On Monday, City of Portland crews began a project to smooth out a very bumpy section of railroad tracks in the Pearl District. Many bike riders are familiar with the dual rail crossings on NW 9th between Naito and Overton (map). They’re hard to forget because of the jolt you feel when cycling over the large cracks that have formed next to the rails, not to mention the uneven positions of the rails themselves.(Views looking east and west on 9th)
All this week, PBOT and the company that owns the railway will work to regrade and repair the crossing, “to make it easier for all users to safely cross.” PBOT Capital Projects Communications Coordinator Hannah Schafer told BikePortland they don’t plan to add any new features to the street during at this time — which is currently a shared lane without a dedicated bikeway. “The surface has really degraded over time and this repair is intended to smooth things out and get everything level again,” Schafer said.
This project was very “surprising and welcome” news for Pearl District neighborhood advocates, one of whom told us they’ve been asking PBOT to fix this crossing for years. Pearl District Neighborhood Association Planning and Transportation Committee Co-Chair Reza Farhoodi said this rail crossing is among the worst in the city for people riding bikes and scooters.
“This project will fix one of the most notoriously deficient rail crossings in the Central City and create a safer and smoother experience for people walking, biking and rolling at this important gateway into the neighborhood,” Farhoodi wrote us in an email this morning. “While we regret the unfortunate circumstances by which this project was implemented, the hope is that there will no longer be any serious injuries at this rail crossing moving forward.”
That “regret” Farhoodi mentions is a very serious injury crash experienced by an electric scooter rider at this location in October 2019. According to the Portland Police Bureau, a 65-year-old man hit these cracks and fell to the ground while riding a rented Spin scooter. When officers arrived, the man was unconscious and was ultimately transported to the hospital in critical condition.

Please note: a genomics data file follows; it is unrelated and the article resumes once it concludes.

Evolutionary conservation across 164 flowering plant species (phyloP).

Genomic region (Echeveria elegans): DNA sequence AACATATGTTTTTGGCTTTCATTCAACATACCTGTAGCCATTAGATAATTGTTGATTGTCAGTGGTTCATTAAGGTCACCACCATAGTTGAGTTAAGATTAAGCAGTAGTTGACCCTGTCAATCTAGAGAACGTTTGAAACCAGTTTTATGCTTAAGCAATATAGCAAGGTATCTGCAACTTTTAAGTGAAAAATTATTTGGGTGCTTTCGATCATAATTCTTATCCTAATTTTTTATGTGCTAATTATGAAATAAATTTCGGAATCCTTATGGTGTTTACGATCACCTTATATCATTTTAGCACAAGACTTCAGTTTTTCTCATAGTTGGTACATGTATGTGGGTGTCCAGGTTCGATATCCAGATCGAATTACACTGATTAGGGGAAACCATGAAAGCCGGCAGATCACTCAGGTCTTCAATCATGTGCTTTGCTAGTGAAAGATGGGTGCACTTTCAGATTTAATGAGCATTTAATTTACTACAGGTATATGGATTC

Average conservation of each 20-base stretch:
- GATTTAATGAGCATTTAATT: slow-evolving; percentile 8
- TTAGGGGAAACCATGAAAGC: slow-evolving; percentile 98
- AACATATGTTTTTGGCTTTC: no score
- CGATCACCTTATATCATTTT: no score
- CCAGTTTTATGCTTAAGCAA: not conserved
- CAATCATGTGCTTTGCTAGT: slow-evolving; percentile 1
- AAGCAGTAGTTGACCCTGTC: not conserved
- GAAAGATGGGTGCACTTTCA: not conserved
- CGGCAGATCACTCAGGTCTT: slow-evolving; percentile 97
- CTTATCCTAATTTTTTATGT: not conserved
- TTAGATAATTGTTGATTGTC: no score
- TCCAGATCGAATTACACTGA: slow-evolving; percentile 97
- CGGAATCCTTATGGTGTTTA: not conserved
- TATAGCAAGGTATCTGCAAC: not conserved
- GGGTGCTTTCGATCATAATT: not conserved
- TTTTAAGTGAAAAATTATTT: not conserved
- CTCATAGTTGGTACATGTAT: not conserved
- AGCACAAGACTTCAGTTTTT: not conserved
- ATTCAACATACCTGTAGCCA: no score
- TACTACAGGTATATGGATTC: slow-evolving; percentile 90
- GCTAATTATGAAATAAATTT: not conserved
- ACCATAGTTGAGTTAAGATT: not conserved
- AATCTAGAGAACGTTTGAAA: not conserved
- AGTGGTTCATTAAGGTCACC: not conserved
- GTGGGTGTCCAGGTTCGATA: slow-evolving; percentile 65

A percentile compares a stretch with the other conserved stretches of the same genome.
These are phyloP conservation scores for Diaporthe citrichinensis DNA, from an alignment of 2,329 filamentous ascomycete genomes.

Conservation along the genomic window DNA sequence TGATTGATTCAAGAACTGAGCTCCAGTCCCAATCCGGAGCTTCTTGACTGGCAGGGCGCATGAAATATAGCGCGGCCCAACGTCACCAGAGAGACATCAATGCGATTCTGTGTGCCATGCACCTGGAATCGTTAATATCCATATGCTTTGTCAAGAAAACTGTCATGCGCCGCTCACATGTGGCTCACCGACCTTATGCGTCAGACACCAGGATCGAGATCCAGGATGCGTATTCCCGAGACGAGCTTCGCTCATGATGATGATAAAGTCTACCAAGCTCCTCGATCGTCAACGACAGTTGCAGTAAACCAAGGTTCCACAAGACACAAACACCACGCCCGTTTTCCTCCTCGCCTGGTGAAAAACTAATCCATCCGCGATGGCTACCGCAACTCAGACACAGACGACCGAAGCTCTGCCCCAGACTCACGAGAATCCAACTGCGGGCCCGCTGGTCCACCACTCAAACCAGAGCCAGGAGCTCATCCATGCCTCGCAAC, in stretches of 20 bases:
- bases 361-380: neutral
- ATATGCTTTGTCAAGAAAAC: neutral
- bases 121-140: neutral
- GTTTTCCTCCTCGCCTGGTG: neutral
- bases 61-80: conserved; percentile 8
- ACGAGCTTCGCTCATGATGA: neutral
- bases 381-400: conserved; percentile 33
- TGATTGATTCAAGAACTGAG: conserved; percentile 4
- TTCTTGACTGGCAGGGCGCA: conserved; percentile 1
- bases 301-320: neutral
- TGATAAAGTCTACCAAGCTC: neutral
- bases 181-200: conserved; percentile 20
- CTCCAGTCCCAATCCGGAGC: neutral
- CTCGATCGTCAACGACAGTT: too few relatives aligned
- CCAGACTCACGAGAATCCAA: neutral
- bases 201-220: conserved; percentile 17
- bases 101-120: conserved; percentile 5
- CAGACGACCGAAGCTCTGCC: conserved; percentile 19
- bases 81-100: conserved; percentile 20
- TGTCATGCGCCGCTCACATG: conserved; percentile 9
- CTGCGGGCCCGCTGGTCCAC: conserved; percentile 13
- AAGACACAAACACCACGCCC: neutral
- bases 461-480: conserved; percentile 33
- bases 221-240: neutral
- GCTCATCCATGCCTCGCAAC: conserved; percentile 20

Farhoodi also says there are “exciting” plans on the table for a future bike lane connection across the tracks.
According to a project development memo (PDF) dated September 2020 and sent to a PBOT project manager from engineering consultants, a separate project is in the works that would remove the existing median island to make room for protected bike lanes on this section of 9th between Naito and Overton. Here’s an excerpt from that memo:
The conceptual design relies on the opportunity to reconstruct the median located on the northeast and southwest sides of the railroad in order to free up space for bicycle facilities within the existing curb-to-curb cross section.
As part of the roadway reconstruction, the cross section is proposed to be restriped to include two 11-foot travel lanes (including one-foot shy distance from curbs), two 7.5-foot bike lanes with 3-foot buffers including raised concrete delineators with flex-posts, and a 1-foot center median island. In constrained locations, the buffer may be required to be reduced; however, the 7.5-foot bike lane is proposed to remain throughout the project extents.